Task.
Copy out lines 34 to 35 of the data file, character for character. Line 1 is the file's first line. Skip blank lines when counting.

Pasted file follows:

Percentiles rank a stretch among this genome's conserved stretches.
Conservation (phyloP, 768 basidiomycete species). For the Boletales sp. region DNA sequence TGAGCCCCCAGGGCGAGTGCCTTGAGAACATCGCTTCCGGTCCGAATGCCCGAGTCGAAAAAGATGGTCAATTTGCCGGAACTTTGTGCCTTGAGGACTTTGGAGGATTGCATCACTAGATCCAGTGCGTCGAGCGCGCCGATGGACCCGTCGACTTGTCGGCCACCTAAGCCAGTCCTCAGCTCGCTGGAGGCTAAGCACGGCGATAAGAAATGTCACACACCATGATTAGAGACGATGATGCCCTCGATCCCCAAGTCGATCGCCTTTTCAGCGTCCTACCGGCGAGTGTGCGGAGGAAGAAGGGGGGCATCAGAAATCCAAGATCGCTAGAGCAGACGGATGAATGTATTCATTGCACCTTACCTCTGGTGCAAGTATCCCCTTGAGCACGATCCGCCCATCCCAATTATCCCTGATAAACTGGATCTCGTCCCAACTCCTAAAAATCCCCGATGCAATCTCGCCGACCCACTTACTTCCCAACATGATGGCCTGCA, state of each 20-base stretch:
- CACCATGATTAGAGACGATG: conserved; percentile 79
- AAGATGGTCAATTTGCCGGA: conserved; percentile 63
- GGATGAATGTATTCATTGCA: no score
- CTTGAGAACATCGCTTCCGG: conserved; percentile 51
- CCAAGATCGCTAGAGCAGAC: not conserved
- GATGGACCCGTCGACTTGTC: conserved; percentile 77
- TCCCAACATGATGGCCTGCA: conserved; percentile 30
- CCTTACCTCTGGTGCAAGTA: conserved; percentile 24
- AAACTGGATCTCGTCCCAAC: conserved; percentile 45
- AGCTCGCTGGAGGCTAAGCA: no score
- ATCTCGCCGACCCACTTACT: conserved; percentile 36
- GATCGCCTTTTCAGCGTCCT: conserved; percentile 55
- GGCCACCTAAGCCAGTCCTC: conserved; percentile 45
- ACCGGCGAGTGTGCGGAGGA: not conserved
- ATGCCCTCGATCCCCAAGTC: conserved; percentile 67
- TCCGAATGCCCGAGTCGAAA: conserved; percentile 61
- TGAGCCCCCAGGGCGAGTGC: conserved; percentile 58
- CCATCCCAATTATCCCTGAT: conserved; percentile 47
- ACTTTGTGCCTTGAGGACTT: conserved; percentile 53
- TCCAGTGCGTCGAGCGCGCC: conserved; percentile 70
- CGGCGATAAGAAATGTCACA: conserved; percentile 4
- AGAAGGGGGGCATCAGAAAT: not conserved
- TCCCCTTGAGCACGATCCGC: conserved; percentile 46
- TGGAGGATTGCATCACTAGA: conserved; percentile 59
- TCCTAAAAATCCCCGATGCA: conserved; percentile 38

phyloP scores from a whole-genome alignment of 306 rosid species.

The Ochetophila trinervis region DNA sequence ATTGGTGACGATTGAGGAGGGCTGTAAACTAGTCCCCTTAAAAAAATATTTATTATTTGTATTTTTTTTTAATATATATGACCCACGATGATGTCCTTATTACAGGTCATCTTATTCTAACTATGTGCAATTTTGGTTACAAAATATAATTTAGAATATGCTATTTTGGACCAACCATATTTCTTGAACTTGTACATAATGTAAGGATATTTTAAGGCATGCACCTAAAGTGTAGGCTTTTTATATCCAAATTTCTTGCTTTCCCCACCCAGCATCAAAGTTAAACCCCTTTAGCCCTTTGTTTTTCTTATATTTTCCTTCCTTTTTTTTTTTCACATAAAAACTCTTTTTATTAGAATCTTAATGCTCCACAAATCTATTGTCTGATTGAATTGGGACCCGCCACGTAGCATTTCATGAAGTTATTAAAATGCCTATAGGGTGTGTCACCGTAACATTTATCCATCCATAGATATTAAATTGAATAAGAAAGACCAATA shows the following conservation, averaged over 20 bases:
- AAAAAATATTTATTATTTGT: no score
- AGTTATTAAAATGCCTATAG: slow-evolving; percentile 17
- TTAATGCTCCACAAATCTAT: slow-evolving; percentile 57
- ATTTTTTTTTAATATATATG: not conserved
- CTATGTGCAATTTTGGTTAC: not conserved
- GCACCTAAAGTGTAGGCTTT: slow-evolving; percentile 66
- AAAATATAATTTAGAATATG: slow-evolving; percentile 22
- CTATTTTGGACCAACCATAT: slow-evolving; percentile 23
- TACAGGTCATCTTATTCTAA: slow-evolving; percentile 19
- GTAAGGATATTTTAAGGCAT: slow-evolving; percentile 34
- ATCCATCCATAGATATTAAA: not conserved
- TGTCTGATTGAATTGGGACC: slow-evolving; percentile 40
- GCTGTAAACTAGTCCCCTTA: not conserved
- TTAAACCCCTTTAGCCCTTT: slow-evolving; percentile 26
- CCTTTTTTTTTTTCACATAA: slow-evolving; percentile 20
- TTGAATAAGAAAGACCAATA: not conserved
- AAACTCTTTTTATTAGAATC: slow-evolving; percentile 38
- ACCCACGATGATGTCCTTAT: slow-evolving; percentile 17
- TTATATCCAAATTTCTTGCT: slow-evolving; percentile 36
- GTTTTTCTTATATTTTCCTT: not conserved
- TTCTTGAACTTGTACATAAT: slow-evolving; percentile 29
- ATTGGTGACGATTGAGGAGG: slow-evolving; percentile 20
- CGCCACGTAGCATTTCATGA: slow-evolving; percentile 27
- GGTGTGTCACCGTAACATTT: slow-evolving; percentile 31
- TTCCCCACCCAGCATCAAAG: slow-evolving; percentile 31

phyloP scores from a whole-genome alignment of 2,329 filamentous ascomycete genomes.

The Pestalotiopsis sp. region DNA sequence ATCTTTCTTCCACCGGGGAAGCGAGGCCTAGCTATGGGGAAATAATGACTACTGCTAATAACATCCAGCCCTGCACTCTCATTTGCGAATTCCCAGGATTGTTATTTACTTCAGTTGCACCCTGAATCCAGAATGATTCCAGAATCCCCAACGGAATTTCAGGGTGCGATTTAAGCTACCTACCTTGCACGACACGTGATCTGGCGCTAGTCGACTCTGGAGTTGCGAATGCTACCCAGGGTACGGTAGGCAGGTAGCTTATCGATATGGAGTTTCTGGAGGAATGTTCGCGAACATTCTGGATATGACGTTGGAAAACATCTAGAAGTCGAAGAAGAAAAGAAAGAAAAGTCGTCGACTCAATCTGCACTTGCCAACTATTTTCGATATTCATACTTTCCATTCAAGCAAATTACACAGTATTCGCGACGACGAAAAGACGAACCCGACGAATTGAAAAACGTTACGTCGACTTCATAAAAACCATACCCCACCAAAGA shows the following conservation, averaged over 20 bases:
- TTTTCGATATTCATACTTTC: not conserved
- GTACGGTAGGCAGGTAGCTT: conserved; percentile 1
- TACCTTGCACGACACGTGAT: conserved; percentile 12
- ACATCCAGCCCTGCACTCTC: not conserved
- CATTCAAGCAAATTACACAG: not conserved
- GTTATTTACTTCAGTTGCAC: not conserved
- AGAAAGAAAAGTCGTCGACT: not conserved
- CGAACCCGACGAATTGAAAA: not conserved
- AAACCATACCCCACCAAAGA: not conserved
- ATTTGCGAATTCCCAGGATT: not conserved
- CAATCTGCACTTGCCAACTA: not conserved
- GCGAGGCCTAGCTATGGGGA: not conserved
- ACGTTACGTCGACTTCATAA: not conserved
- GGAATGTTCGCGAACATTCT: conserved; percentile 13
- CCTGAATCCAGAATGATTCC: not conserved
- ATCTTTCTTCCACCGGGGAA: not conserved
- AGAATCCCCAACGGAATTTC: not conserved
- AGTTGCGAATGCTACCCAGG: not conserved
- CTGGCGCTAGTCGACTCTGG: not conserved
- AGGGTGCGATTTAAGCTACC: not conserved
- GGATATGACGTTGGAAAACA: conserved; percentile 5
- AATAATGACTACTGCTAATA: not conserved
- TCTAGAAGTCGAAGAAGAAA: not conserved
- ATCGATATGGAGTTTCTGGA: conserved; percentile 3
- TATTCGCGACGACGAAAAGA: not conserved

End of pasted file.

- CTATGTGCAATTTTGGTTAC: not conserved
- GCACCTAAAGTGTAGGCTTT: slow-evolving; percentile 66